Having thus sketched an outline of the monkey tribe as regards their more prominent external characters and habits, we must say a few words on their general relations as a distinct order of mammalia. No other group so extensive and so varied as this, is so exclusively tropical in its distribution, a circumstance no doubt due to the fact that monkeys depend so largely on fruit and insects for their subsistence. A very few species extend into the warmer parts of the temperate zones, their extreme limits in the northern hemisphere being Gibraltar, the Western Himalayas at 11,000 feet elevation, East Thibet, and Japan. In America they are found in Mexico, but do not appear to pass beyond the tropic. In the Southern hemisphere they are limited by the extent of the forests in South Brazil, which reach about 30° south latitude. In the East, owing to their entire absence from Australia, they do not reach the tropic; but in Africa, some baboons range to the southern extremity of the continent.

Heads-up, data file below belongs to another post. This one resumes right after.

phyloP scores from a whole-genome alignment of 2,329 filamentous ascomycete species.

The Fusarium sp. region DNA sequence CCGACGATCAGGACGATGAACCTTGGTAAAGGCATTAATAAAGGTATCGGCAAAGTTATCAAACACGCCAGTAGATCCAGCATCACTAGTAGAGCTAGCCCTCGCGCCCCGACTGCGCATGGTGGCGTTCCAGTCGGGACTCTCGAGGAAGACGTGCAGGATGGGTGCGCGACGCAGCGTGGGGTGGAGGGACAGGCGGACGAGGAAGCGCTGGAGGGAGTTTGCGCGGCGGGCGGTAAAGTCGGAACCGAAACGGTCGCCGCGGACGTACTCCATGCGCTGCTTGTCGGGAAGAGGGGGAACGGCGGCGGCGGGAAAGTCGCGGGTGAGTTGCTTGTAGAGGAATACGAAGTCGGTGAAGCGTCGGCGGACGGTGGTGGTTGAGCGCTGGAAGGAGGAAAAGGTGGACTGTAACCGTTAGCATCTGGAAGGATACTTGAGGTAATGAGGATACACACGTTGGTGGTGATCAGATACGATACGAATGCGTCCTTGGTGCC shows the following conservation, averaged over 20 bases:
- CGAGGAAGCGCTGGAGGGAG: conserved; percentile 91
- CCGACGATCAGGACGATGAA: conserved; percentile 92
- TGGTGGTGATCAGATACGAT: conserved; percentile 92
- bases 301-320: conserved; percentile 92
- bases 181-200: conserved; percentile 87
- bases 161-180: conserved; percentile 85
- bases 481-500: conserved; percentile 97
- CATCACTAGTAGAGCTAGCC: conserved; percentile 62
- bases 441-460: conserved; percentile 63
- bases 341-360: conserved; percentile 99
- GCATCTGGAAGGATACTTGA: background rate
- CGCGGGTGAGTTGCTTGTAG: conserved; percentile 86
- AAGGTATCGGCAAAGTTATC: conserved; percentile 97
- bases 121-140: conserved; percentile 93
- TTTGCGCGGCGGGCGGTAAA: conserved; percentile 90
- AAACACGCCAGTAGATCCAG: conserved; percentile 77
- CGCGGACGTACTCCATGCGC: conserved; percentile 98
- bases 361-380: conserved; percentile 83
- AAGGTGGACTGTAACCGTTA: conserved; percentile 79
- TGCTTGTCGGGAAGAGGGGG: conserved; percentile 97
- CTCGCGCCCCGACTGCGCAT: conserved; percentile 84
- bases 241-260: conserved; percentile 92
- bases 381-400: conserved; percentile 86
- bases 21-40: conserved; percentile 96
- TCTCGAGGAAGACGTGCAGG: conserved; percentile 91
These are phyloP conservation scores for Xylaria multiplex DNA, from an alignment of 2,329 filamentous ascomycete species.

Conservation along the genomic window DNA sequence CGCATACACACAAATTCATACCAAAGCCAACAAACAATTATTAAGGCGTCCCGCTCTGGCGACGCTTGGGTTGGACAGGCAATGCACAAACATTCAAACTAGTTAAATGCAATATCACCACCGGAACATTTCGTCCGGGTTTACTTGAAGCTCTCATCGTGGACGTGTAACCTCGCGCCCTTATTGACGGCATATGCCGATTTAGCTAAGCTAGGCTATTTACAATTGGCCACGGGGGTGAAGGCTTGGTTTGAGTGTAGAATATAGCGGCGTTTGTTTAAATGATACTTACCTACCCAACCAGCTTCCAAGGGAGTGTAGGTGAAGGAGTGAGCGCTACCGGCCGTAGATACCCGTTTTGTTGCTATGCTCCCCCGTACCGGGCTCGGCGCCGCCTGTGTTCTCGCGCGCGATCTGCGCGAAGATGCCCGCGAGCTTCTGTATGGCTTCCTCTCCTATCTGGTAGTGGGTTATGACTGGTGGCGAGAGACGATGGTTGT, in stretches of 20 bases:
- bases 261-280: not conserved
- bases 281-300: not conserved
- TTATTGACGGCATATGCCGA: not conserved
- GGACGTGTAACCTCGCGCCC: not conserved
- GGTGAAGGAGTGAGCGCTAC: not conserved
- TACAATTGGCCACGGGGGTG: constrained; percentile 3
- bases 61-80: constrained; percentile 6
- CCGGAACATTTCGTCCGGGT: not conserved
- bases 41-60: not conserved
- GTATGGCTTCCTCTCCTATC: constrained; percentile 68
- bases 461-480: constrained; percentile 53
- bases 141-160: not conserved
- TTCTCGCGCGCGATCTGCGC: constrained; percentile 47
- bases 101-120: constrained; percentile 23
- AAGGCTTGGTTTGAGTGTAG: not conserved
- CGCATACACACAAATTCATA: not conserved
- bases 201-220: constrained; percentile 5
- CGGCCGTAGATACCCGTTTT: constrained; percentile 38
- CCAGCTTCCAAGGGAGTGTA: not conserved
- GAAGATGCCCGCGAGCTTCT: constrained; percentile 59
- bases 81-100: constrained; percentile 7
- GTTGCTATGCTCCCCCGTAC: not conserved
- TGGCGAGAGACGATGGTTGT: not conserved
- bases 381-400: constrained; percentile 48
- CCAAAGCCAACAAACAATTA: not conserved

But this extreme restriction of the order to almost tropical lands is only recent. Directly we go back to the Pliocene period of geology, we find the remains of monkeys in France, and even in England. In the earlier Miocene, several kinds, some of large size, lived in France, Germany, and Greece, all more or less closely allied to living forms of Asia and Africa. About the same period monkeys of the South American type inhabited the United States. In the remote Eocene period the same temperate lands were inhabited by lemurs in the East, and by curious animals believed to be intermediate between lemurs and marmosets in the West. We know from a variety of other evidence that throughout these vast periods a mild and almost sub-tropical climate extended over all Central Europe and parts of North America, while one of a temperate character prevailed as far north as the Arctic circle. The monkey tribe then enjoyed a far greater range over the earth, and perhaps filled a more important place in nature than it does now. Its restriction to the comparatively narrow limits of the tropics is no doubt mainly due to the great alteration of climate which occurred at the close of the Tertiary period, but it may have been aided by the continuous development of varied forms of mammalian life better fitted for the contrasted seasons and deciduous vegetation of the north temperate regions. The more extensive area formerly inhabited by the monkey tribe, would have favored their development into a number of divergent forms, in distant regions, and adapted to distinct modes of life. As these retreated southward and became concentrated in a more limited area, such as were able to maintain themselves became mingled together as we now find them, the ancient and lowly marmosets and lemurs subsisting side by side with the more recent and more highly developed howlers and anthropoid apes.